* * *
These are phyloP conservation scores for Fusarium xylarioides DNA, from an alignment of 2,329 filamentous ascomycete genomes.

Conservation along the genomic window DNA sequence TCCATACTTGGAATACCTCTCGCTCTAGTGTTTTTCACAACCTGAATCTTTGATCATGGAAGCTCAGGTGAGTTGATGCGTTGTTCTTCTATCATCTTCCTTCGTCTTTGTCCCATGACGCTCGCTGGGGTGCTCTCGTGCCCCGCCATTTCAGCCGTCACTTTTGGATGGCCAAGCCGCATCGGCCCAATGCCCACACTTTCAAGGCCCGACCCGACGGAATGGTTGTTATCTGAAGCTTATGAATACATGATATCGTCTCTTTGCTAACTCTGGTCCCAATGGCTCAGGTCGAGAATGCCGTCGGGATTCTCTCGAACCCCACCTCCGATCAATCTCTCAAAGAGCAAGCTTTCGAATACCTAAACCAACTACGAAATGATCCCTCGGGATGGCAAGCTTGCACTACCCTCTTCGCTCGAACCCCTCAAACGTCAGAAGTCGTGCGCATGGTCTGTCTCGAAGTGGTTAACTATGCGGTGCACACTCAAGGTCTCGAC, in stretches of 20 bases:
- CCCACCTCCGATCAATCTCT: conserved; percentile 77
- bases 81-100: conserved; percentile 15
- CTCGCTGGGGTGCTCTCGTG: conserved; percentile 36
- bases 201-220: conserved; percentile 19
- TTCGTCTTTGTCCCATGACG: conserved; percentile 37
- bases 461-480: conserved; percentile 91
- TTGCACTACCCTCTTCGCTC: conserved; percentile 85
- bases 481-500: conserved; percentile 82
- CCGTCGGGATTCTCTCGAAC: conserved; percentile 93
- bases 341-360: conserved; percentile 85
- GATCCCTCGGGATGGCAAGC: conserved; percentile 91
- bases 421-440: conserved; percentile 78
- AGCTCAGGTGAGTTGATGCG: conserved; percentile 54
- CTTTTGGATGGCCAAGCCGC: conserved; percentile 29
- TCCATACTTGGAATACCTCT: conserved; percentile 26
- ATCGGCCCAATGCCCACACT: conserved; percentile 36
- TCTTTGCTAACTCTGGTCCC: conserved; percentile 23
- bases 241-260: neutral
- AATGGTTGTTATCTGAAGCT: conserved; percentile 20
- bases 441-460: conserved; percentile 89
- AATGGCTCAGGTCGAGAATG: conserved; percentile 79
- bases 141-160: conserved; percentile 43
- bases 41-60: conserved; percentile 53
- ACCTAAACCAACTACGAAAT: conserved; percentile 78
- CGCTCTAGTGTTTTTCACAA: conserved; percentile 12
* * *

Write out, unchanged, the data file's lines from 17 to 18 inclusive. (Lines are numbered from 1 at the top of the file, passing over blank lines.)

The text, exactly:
- TCCATACTTGGAATACCTCT: conserved; percentile 26
- ATCGGCCCAATGCCCACACT: conserved; percentile 36